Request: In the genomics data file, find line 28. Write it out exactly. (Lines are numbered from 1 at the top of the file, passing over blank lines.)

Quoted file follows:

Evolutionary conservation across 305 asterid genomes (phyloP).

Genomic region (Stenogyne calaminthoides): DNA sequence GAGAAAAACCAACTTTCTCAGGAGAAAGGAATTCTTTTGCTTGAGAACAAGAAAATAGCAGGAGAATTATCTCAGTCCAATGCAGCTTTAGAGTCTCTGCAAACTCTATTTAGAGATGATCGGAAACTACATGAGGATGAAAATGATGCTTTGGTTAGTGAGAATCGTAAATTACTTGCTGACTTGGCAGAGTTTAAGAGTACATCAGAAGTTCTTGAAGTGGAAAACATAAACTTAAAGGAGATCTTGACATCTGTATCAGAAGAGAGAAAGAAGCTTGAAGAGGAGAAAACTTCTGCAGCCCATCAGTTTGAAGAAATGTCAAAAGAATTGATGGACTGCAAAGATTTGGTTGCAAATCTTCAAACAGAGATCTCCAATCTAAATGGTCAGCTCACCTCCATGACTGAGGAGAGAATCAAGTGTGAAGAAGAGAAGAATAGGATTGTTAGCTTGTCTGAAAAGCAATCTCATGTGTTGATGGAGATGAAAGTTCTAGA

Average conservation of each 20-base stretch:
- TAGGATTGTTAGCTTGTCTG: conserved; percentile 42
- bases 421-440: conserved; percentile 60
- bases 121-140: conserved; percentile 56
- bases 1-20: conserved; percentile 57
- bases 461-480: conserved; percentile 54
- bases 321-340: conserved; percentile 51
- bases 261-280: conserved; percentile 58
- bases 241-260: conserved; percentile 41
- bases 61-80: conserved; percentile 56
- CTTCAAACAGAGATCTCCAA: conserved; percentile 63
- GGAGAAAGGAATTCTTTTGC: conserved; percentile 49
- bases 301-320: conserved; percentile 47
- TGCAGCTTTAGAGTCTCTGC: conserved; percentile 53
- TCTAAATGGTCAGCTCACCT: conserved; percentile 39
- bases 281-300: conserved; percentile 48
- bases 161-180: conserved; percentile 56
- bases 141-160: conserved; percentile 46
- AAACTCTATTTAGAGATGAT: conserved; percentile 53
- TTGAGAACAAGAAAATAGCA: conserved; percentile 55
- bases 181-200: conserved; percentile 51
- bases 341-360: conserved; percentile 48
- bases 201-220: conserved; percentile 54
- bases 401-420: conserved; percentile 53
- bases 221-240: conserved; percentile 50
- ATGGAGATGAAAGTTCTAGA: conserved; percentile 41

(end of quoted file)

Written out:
- ATGGAGATGAAAGTTCTAGA: conserved; percentile 41